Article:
Buffered I/O

The system calls we have discussed here are generally called unbuffered I/O. There is a little bit of buffering that happens in the kernel, probably no more than a couple of disk blocks, so that a physical I/O is not performed for every byte read or written. But for the most part, what you read and write is what you get in terms of physical I/O. If you want to read in large chunks of data and process the data out of that buffer, you will have to do the work yourself: refilling the buffer when it gets low, remembering your place in the buffer, handling reading and writing, and so on. Not hard work, just tedious.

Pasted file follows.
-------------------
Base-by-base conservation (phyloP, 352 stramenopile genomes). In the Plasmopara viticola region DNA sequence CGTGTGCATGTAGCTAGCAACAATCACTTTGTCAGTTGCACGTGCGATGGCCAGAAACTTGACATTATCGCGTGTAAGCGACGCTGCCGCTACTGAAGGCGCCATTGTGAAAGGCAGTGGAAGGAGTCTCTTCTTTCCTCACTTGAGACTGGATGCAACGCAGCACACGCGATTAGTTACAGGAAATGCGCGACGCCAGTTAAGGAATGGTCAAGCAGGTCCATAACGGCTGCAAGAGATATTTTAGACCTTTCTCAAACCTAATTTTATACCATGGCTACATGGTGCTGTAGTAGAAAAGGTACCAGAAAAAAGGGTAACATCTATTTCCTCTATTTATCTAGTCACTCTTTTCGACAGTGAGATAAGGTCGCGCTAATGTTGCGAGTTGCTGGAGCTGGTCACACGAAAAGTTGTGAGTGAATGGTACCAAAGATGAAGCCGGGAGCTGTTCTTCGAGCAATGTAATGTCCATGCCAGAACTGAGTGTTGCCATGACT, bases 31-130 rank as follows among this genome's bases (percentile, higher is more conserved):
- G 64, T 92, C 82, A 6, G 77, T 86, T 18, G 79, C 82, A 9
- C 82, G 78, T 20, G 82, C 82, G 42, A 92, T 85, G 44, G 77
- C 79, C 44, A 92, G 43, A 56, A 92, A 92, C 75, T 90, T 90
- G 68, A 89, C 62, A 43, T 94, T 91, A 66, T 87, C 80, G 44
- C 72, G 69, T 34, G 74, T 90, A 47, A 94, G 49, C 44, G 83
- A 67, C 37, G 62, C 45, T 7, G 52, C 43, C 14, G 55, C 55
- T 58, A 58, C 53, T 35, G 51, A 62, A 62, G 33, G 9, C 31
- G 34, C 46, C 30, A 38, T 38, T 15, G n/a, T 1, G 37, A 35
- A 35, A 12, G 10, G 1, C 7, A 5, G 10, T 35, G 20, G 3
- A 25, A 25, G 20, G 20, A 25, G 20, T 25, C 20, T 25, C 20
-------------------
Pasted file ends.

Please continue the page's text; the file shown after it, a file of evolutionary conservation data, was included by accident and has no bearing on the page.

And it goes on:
The Standard C I/O functions are known as buffered I/O. The library handles the details of buffer allocation I/O in ...

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